15 member(s) found this review helpful.
The pretext for this book is rather slight – one of the significant volunteer contributors to the Oxford English Dictionary was, although an intelligent and educated man, also an inmate of an insane asylum, confined for a murder committed while in the throes of a schizophrenic paranoid delusion.
While, as a revelation, this fact may be less than earth-shattering, Winchester uses this story of the inmate, Dr. W.C. Minor, the man he killed, George Merrett, and the main editor of the OED, Dr. James Murray, as a vehicle for all kinds of interesting details – he goes on quite a number of tangents, but they’re always immensely well-written and fascinating! Winchester isn’t afraid to stray from dry, historical writing – he definitely makes guesses, fleshes things out for colorful effect – but his research is also obviously thoroughly done, and he also stops short of fictifying (ok, that’s not a word, but I think it should be) his topic – it’s always made clear when his scenarios are theoretical.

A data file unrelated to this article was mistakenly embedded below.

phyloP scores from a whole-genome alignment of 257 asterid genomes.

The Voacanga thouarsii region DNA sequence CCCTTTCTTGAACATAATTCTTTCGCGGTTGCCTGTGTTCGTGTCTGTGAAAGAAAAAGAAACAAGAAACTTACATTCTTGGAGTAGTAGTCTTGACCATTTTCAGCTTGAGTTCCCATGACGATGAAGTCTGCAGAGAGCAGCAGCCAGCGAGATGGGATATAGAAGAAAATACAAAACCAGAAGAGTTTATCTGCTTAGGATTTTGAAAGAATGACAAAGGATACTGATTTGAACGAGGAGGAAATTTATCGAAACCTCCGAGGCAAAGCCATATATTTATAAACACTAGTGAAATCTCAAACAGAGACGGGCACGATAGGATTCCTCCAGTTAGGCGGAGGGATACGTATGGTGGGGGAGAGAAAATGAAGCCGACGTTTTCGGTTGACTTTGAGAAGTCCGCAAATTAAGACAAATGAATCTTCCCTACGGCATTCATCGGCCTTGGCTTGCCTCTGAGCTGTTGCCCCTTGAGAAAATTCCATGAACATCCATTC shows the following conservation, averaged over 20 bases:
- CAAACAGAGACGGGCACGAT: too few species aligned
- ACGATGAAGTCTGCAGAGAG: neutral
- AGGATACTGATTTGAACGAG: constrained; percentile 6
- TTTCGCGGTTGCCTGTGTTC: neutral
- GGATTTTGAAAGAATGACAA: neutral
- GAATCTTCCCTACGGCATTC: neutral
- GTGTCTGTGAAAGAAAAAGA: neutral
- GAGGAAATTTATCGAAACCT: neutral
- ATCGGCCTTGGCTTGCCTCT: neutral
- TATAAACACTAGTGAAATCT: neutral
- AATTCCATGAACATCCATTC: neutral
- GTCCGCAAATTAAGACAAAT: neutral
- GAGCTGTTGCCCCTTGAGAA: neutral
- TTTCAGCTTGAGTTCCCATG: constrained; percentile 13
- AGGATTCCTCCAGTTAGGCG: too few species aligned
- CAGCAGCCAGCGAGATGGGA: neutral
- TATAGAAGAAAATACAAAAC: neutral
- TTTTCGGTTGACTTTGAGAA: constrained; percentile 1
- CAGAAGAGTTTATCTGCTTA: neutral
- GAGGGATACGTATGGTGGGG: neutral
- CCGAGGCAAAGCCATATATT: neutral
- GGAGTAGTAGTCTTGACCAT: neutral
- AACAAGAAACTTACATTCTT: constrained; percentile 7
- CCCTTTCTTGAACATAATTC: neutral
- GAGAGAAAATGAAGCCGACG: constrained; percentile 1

I’d highly recommend this book not only for those interested in dictionaries and lexicography, but for anyone interested in Victorian England, the Civil War, treatment of the mentally ill, or any of a number of other topics...
10 member(s) found this review helpful.
Really engaging - you'd never think that the creation of the Oxford English dictionary would have such crazy history, but reads like a really great detective novel, even though it's completely factual. Couldn't put it down, amazed by what I learned from reading it.
8 member(s) found this review helpful.
An absolutely fascinating history mingling two stories: the making of the Oxford English Dictionary and one of its leading contributors, a brilliant, but insane American confined in a British asylum. Full of fascinating facts and quirky personalities, it reads more like a novel.